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Research Spending & Results

Award Detail

Awardee:AUBURN UNIVERSITY
Doing Business As Name:Auburn University
PD/PI:
  • Evangelos Miliordos
  • (334) 844-4438
  • emiliord@auburn.edu
Award Date:01/13/2020
Estimated Total Award Amount: $ 558,374
Funds Obligated to Date: $ 269,178
  • FY 2020=$269,178
Start Date:09/01/2020
End Date:08/31/2025
Transaction Type:Grant
Agency:NSF
Awarding Agency Code:4900
Funding Agency Code:4900
CFDA Number:47.049
Primary Program Source:040100 NSF RESEARCH & RELATED ACTIVIT
Award Title or Description:CAREER: State-of-the-art Quantum Calculations on a Novel Class of Super-atoms: Discovering Exotic Chemical Bonding Schemes and Proposing New Two and Three Dimensional Materials
Federal Award ID Number:1940456
DUNS ID:066470972
Parent DUNS ID:066470972
Program:Chem Struct,Dynmcs&Mechansms A
Program Officer:
  • Colby Foss
  • (703) 292-5327
  • cfoss@nsf.gov

Awardee Location

Street:310 Samford Hall
City:Auburn University
State:AL
ZIP:36849-0001
County:Auburn University
Country:US
Awardee Cong. District:03

Primary Place of Performance

Organization Name:Auburn University
Street:310 Samford Hall
City:Auburn University
State:AL
ZIP:36849-0001
County:Auburn University
Country:US
Cong. District:03

Abstract at Time of Award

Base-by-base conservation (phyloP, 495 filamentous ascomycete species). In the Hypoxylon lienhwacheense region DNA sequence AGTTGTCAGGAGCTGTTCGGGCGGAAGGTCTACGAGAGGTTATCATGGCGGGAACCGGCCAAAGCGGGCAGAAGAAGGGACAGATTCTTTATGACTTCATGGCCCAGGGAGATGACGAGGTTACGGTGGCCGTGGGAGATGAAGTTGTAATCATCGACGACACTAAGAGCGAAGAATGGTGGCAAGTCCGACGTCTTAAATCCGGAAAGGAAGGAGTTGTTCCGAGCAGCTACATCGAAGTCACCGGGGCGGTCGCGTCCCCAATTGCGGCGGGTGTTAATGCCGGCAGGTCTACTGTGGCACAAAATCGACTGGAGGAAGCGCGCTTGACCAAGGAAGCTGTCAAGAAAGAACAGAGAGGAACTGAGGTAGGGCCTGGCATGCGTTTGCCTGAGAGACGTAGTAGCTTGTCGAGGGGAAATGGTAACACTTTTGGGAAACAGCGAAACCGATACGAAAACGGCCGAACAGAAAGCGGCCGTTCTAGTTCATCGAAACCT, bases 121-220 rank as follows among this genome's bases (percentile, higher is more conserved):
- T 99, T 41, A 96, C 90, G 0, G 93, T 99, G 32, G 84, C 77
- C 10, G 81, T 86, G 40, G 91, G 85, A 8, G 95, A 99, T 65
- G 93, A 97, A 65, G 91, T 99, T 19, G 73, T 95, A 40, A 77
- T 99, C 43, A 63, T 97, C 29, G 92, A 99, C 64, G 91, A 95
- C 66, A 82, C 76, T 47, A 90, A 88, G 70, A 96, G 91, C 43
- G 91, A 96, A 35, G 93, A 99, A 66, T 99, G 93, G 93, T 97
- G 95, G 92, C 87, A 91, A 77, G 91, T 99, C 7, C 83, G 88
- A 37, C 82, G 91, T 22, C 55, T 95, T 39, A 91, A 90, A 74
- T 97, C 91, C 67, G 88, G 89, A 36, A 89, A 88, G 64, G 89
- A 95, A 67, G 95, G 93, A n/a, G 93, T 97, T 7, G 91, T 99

New materials are in high demand in modern industry. There is a particular need for new approaches to building batteries and other electronics. One type of new material may be formed through the interaction of metal atoms dissolved in liquid ammonia. In a normal atom, negatively charged electrons orbit around a positively charged central nucleus. In this project funded by the Chemical Structure Dynamics and Mechanism (CSDM-A) program of the Chemistry Division, Professor Evangelos Miliordos of Auburn University is studying concentrated metal-ammonia solutions, where an electron from the metal atom moves so far from the nucleus that it orbits the outermost edge of a nearby ammonia molecule. The metal atom and ammonia molecule form a large combined structure, where the atoms of the molecule act like the nucleus of a single super-sized atom. Professor Miliordos is applying the principles of quantum mechanics to study the physical and chemical properties of individual metal-ammonia molecules. The knowledge from these theoretical studies can be used to guide experiments on this unique class of chemicals, which are known as solvated electron precursors (SEP). Future applications are possible in the chemistry of batteries/solar cells, catalysis, and quantum computing. Students engaged in the project learn modern computational chemistry methods and become experts in transition metal chemistry. Professor Miliordos is also developing modules based on the research results that will introduce these groundbreaking concepts to high school students. The project focuses on the performance of high-level electronic structure calculations (density functional theory, multi-reference configuration interaction, perturbation theory, and coupled cluster approaches) of the properties of transition metals coordinated with a number of ammonia, amine, polyamine, or other ligands. As the ligands approach the metal center, they displace some of the metallic valence electrons to the periphery of the complex making bound Rydberg molecular systems. The diffuse electrons occupy hydrogenic-type orbitals centered around the metal-ammonia core. In the lowest energy states s-, p-, d-, f-, and g-shaped orbitals are identified within a shell model resembling that of the Jellium or nuclear-shell models: 1s, 1p, 1d, 2s, 2p, 1f, 2d, 3s, and 1g. The electronic configuration for the ground and several low-lying electronic states is investigated and accurate excitation energies are calculated to explain existing and assist future experimental studies. The stability of these transition metal complexes is examined in terms of metal-ligand binding energies and activation energies towards the release of molecular hydrogen. The broader impacts of this work include potential societal benefits from an increased understanding of transition metal chemistry, as well as opportunities for the training of students in the use and critical selection of the existing electronic structure techniques. This award reflects NSF's statutory mission and has been deemed worthy of support through evaluation using the Foundation's intellectual merit and broader impacts review criteria.

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